Forcing out the thief
12 January, 2012
|Richard Graham - Coach, Western Force |
Western Force are an organisation released from purgatory after having spent most of the last year knowing there was a thief in its ranks.
Since early last season, the Perth-based Super Rugby club has been beset by a string of low-grade robberies, thefts at first on such a small scale - $10 here, $20 there, $50 elsewhere - that the victims of them, players mostly, initially thought nothing of them, believing they had simply miscounted how much money they had been carrying in their wallets.
But over time it became apparent that the missing money could not so innocently be explained away, that not only was there a thief at work but, worse, it could only be an insider.
That's about as devastating a discovery as a football club can make. All businesses and organisations preach the virtues of teamwork and trust but a rugby club must live them or die.
Coach Richard Graham knew he had to act quickly before suspicion and unrest tore his side apart.
It was a relatively simple piece of detective work he was faced with.
Eleven thefts had been reported to club officials over the past year, some of them occurring on the road, most at the Force's Mount Claremont headquarters, so Graham set about the task of establishing who was in the vicinity when each of the robberies occurred.
One by one, all players and officials were eliminated as suspects, all save for Willie Ripia, the New Zealander recruited by the club as a foreign development player in 2010.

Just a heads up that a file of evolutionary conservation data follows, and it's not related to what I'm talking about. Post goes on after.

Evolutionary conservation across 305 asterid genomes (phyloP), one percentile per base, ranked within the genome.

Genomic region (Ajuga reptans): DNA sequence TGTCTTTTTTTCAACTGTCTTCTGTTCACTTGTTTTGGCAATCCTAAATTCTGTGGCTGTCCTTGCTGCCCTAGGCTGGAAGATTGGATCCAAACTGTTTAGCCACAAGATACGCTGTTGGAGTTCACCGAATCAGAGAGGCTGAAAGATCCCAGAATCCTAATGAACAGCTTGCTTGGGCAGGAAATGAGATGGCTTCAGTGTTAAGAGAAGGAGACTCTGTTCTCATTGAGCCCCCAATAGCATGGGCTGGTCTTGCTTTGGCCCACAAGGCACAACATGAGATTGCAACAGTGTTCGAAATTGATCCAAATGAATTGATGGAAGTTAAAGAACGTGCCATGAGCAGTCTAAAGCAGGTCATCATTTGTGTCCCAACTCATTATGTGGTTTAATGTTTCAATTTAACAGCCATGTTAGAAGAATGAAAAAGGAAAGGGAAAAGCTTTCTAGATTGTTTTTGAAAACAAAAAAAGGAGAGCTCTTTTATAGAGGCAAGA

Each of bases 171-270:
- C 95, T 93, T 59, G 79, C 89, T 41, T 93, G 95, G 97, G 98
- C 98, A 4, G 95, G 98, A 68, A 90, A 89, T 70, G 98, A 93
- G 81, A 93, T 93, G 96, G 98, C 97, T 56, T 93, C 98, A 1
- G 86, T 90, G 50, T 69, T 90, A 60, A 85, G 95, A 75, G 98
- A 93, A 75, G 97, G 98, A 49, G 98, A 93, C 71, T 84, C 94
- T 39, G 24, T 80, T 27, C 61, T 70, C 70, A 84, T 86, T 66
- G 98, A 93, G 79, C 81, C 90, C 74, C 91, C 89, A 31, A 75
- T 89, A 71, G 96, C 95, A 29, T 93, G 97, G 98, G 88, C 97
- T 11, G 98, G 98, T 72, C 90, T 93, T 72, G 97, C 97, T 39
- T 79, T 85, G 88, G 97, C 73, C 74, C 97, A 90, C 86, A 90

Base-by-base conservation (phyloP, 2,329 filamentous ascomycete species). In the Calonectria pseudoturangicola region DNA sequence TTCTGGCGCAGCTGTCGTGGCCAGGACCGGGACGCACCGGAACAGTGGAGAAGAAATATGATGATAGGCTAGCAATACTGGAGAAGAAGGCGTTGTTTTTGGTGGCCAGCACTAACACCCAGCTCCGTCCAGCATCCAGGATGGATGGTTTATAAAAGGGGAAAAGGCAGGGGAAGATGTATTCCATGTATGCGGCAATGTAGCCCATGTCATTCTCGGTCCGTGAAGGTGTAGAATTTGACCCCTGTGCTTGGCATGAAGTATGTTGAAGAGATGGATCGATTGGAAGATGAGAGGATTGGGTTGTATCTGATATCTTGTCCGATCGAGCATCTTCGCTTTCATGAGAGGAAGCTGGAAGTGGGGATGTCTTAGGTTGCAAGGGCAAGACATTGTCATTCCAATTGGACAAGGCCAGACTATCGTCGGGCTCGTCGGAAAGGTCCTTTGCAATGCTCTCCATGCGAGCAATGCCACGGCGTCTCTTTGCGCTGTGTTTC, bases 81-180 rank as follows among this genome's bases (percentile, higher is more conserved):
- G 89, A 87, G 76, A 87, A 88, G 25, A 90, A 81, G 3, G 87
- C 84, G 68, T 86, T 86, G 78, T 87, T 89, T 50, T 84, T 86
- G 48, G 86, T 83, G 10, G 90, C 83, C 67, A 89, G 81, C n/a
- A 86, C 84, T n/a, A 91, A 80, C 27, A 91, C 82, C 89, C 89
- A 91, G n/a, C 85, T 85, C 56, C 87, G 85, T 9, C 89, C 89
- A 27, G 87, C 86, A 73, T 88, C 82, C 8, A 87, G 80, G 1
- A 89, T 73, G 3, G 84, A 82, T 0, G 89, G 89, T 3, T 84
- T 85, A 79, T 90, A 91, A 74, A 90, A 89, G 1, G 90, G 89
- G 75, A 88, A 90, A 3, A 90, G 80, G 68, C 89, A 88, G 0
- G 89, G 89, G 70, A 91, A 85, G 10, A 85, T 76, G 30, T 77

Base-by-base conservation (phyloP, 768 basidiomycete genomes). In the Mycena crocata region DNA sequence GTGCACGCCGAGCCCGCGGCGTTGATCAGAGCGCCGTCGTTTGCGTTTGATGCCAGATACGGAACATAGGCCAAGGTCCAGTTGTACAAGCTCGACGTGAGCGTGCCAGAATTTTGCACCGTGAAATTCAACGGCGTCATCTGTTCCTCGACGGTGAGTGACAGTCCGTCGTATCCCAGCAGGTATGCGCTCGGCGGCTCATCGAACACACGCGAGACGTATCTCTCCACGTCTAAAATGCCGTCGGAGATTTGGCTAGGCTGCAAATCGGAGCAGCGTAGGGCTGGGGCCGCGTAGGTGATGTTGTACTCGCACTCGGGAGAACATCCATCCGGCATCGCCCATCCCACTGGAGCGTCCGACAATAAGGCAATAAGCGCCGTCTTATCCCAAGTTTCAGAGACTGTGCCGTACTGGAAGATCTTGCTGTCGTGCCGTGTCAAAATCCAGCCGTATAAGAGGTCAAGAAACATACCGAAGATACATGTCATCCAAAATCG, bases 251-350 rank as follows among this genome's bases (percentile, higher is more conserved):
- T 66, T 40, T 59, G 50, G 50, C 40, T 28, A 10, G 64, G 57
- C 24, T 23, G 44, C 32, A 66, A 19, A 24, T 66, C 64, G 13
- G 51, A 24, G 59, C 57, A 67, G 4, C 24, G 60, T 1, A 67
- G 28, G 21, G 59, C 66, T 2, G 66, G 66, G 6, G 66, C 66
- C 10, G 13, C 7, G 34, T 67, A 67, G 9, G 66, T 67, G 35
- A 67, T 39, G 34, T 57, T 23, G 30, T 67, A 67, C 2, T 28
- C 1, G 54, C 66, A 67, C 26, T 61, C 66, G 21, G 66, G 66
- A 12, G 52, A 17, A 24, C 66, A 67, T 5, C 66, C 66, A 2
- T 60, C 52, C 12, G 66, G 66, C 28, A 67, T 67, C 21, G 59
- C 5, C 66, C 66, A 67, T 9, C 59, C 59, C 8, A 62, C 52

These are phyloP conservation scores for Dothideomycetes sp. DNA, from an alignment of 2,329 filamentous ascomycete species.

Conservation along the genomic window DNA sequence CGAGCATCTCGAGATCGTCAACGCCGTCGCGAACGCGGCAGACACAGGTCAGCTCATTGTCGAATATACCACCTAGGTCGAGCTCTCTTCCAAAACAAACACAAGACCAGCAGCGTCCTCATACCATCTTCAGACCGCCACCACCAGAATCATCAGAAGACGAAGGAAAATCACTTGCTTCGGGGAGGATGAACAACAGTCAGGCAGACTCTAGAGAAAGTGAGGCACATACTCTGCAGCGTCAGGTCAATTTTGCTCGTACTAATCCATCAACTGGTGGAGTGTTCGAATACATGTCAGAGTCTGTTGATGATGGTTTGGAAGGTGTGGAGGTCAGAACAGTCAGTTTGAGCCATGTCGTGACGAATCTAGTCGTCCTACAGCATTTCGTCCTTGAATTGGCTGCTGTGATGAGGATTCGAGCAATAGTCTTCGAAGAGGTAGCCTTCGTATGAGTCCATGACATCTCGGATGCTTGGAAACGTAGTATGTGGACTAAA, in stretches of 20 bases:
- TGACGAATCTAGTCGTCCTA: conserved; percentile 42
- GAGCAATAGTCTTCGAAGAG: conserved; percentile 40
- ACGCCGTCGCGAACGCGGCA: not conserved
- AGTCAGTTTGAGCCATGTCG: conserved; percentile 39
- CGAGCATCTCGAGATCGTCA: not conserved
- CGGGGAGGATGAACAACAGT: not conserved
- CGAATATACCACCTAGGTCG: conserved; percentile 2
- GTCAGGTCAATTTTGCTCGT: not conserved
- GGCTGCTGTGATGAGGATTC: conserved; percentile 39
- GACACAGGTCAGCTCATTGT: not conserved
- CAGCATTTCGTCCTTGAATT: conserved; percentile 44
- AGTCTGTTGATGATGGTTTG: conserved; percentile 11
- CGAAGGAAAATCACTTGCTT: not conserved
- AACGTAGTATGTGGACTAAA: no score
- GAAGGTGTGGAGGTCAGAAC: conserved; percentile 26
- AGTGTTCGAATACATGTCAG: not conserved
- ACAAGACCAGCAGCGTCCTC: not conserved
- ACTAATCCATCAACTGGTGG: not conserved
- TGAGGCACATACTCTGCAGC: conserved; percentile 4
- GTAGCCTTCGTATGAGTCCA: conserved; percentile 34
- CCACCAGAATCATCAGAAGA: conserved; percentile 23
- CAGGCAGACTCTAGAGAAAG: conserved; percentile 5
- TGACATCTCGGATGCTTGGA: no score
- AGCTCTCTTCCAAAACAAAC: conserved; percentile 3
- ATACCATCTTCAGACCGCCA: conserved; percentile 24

Eventually the evidence against Ripia became so compelling that Graham had no alternative but to confront the player head-on, a meeting he was dreading.
"I told him I thought he was the thief," Graham said.
"One of the things about accusing someone of something as serious as that is that you have to be absolutely bulletproof in terms of the evidence you've got."
An innocent rugby player accused of such a thing by his coach might have been expected to explode and Graham, frankly, was on high alert in case he needed to duck.
Instead, Ripia took the accusation calmly and, far from becoming agitated, sat back in his chair and coolly denied the charge.
The rest of the playing squad pretended nothing was amiss, all of them coming together for a pre-Christmas barbecue, Ripia included. But Graham was acutely aware of the tension building beneath the surface.
"Obviously when something like that is going on, there's an undercurrent," he said.
In the end, Ripia virtually gave himself up. The surveillance camera mounted over the players' lockers could hardly have been more conspicuous and yet Ripia still went brazenly from locker to locker searching for one that was unlocked. Case closed.
On Tuesday, club officials called him in, sat him down and played him the surveillance tape. They didn't need to hear him confess because the footage said it all but Ripia did anyway.
Then the discussion turned to whether he should be suspended, or, have his contract torn up. Again Ripia made it easy for the Force.
He resigned on the spot, effective immediately.
It's believed Ripia caught the midnight plane out of town, just before the story broke. Seemingly he is bound for New Zealand and his family home in Rotorua.
Anxious Force officials still feel a duty of care towards him and want to make certain he is OK but, not unexpectedly, he has gone into hiding. Article courtesy of www.foxsports.com